The danger is that by the time the songbird trade is discovered to be unsustainable, it’s simply too late and more species will crater towards the human-caused sixth mass extinction.
Chris Shepherd, the executive director of the MCRS, says about the sustainability of the songbird trade: “For most species coming out of Africa, there is nothing published on the trade. Nothing. Plus there are few people who care about songbirds.”
An awful lot of people in the European Union, however, really do like to listen to African birds singing in cages.
48 million ornamental birds kept as pets
The exhibition hall in the Dutch south-central city of ’s-Hertogenbosch was long, high and lit with harsh industrial lighting. Holding perforated wooden cases to transport their purchased exotic birds, thousands of shoppers filed into Europe’s largest bird fair, AviMarkt 2022, open for just a single day.
Shoppers walked past rows and rows of birds in cages on long wooden trestles resting on a bare concrete floor. The only thing that offered even a hint of nature was the loud birdsong, an unnatural mishmash of a vast array of species.
AviMarkt 2022 was the 72nd time the show had been held. More than two million birds are kept as pets in the Netherlands, which has a population of 17.8 million. And across the entire EU, 48.7 million exotic birds are kept as pets.
Harald Garretsen is an inspector at the Dutch Food and Consumer Product Safety Authority and he patrolled the AviMarkt. He was on the lookout for illegal birds, missing or fraudulent papers, and counterfeit identification rings on the birds’ legs.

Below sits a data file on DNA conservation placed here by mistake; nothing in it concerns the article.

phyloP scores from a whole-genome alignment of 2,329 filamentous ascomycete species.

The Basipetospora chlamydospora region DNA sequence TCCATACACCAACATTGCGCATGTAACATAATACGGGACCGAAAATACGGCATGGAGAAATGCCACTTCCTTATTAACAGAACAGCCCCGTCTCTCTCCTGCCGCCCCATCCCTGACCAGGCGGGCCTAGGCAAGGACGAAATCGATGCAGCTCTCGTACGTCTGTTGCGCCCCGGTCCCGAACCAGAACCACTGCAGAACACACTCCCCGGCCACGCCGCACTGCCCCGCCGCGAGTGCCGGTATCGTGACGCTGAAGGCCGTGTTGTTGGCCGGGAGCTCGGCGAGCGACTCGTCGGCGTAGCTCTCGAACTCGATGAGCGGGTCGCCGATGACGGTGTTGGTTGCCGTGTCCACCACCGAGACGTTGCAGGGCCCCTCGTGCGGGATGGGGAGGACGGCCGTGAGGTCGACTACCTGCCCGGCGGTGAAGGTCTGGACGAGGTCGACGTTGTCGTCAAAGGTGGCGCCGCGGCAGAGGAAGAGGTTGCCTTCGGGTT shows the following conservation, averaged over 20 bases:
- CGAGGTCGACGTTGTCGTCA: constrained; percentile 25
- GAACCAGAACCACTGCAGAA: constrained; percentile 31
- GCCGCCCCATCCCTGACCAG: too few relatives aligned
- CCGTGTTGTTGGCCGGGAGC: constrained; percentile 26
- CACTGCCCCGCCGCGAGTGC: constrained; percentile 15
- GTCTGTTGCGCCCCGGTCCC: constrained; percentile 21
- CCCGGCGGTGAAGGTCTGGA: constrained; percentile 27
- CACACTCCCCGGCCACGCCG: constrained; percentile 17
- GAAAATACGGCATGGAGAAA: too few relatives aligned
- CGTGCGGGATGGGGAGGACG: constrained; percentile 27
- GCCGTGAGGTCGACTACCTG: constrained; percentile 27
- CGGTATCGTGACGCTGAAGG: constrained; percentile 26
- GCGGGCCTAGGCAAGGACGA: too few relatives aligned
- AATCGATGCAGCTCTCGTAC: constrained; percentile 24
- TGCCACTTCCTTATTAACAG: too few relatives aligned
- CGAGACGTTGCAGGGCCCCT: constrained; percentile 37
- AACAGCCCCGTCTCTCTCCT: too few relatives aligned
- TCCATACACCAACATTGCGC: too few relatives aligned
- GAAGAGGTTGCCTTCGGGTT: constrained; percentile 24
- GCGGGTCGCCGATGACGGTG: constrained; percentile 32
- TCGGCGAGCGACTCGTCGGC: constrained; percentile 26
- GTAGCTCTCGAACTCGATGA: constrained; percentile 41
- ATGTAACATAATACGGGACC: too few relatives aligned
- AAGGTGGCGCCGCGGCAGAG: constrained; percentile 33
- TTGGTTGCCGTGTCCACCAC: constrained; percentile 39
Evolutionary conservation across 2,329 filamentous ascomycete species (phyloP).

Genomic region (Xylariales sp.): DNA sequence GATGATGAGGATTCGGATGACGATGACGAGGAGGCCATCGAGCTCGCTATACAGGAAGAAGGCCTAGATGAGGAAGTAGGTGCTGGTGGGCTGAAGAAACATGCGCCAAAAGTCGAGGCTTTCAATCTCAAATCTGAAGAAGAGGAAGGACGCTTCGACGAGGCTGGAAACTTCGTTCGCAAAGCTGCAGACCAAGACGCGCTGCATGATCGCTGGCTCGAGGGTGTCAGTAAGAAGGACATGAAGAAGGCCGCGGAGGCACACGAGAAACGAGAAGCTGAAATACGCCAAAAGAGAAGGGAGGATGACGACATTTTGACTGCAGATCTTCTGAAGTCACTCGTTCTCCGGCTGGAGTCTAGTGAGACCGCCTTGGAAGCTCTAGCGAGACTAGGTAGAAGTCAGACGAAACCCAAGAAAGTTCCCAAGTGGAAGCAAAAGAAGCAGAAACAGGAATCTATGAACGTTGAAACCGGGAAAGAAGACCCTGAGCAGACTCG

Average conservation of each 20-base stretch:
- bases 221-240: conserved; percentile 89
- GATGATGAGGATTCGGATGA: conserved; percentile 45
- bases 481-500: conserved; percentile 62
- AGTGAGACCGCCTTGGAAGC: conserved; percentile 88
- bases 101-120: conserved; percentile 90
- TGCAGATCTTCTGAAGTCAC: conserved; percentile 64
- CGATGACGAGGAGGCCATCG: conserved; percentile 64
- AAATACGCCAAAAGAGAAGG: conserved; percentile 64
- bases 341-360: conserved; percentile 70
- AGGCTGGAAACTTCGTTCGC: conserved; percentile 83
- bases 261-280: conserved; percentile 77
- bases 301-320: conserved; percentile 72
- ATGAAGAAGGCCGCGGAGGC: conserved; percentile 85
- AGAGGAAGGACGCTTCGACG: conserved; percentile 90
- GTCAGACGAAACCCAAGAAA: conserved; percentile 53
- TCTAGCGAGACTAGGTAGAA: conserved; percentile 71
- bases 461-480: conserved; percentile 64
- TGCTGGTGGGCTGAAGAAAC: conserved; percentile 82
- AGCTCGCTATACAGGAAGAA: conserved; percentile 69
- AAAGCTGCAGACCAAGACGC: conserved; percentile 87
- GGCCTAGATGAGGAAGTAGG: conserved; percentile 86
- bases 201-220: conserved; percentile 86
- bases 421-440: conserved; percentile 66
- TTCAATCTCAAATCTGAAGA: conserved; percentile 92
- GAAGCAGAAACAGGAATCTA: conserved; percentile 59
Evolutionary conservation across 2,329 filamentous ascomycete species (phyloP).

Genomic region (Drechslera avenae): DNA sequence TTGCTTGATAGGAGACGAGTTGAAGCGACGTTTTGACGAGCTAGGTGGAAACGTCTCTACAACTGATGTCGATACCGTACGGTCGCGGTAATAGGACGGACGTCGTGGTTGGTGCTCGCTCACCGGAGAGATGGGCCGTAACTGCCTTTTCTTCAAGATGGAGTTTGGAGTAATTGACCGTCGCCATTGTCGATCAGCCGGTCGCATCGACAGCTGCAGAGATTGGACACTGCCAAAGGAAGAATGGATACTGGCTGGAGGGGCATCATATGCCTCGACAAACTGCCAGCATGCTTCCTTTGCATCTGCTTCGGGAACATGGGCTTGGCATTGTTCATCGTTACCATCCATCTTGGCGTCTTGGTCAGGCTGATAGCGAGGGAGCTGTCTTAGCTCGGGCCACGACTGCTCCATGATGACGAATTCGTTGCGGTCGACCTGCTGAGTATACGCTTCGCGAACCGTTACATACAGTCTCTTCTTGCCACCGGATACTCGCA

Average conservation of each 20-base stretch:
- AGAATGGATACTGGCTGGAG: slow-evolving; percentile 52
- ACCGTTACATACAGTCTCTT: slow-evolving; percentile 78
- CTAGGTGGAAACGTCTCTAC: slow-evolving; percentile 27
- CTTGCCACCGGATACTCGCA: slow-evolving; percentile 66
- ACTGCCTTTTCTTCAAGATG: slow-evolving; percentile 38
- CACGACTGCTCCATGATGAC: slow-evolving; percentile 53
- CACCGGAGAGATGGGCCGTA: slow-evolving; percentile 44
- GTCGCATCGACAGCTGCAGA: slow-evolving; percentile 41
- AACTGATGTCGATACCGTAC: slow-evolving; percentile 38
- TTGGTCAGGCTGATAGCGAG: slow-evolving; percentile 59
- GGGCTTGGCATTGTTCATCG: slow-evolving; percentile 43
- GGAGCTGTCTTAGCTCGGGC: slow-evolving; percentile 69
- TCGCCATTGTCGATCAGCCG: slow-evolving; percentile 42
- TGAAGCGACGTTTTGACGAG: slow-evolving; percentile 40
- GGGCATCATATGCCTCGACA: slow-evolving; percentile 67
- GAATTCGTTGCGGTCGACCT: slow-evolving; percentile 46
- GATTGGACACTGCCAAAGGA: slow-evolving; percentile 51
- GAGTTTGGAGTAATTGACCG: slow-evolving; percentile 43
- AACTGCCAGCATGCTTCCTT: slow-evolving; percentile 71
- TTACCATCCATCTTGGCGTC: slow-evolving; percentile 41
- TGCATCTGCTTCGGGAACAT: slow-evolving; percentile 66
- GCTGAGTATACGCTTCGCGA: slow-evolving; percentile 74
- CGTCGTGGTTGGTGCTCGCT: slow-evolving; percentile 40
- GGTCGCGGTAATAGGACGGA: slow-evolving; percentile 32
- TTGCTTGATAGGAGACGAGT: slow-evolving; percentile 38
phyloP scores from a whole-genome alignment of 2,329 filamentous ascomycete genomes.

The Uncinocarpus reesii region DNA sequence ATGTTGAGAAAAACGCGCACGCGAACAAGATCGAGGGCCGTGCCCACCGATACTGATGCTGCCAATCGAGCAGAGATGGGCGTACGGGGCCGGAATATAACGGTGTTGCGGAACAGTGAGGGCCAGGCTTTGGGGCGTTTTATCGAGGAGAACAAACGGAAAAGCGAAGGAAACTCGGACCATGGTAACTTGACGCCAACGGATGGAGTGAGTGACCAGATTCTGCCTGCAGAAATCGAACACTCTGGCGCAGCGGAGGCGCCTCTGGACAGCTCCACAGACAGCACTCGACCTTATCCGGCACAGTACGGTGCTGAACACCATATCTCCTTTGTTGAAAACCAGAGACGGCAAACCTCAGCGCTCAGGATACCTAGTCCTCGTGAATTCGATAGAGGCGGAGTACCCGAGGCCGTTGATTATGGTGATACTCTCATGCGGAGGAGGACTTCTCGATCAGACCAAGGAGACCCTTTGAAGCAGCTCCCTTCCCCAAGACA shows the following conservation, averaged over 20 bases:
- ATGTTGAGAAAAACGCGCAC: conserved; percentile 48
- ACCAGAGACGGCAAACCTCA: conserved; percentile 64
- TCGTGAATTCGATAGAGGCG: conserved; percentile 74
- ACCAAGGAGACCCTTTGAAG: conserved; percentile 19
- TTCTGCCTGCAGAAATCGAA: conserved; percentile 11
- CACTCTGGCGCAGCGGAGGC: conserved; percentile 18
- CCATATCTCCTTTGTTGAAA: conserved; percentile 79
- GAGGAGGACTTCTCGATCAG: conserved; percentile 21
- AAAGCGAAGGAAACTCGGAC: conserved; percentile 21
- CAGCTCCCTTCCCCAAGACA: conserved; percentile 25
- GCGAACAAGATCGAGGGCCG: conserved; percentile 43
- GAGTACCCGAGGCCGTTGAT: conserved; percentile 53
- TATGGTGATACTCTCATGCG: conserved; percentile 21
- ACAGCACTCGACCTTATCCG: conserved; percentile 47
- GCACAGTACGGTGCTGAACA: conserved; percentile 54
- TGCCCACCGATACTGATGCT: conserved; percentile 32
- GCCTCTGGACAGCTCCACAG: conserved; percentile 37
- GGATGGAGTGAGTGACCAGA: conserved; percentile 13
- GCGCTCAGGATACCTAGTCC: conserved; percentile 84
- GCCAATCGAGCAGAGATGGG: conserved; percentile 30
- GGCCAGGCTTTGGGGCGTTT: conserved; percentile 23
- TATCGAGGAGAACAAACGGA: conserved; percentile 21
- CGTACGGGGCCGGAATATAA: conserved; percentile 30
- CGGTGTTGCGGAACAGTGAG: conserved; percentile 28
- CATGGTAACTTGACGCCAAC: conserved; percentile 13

At the 2021 fair, he confiscated exotic birds being illegally sold out of the trunk of a trader’s car in AviMarkt’s parking lot.
“People always want what someone else has,”
Garretsen says about exotic birds, “and always bigger and more expensive. It’s like with cars… they want the more exclusive – and where it comes from, they don’t care so much.”
Shepherd concurs. “Songbirds are being traded for their colour, their song and their perceived rarity. In Europe, it is a status thing. You have rare birds… how cool are you?” He goes on to say that “fashion changes; no one wants last season’s bird, they want something new.”
The EU’s 2005 ban on importation wasn’t born out of a concern for animal welfare, but to stop the spread of avian flu, which is deadly for poultry. Between May and June 2015, and in response to an outbreak of the disease, 25 million chickens in the US were culled at a rate of nearly 300 per minute.
As the European Centre for Disease Prevention and Control reports, the continent is experiencing its worst epidemic of bird flu, which has spread to 37 European countries. Since October 2021, at least 50 million domestic birds have been culled in an attempt to stop the spread of the disease.
There is a massive loophole in the EU’s importation ban on birds that aren’t protected by CITES. Smuggled birds, like the songbirds from Guinea, become legal once they are inside the EU.
Simon Bruslund, an ornithologist working for conservation NGO Birdlife International, says “the birds are openly sold once they arrive; they just need to get over that EU border. That is the most critical point. And Serbia comes up in this whole trade.”
José Alfaro Moreno, the head of Europol’s network of law enforcement agencies that fight environmental crimes, also points out that breeders require wild-caught birds.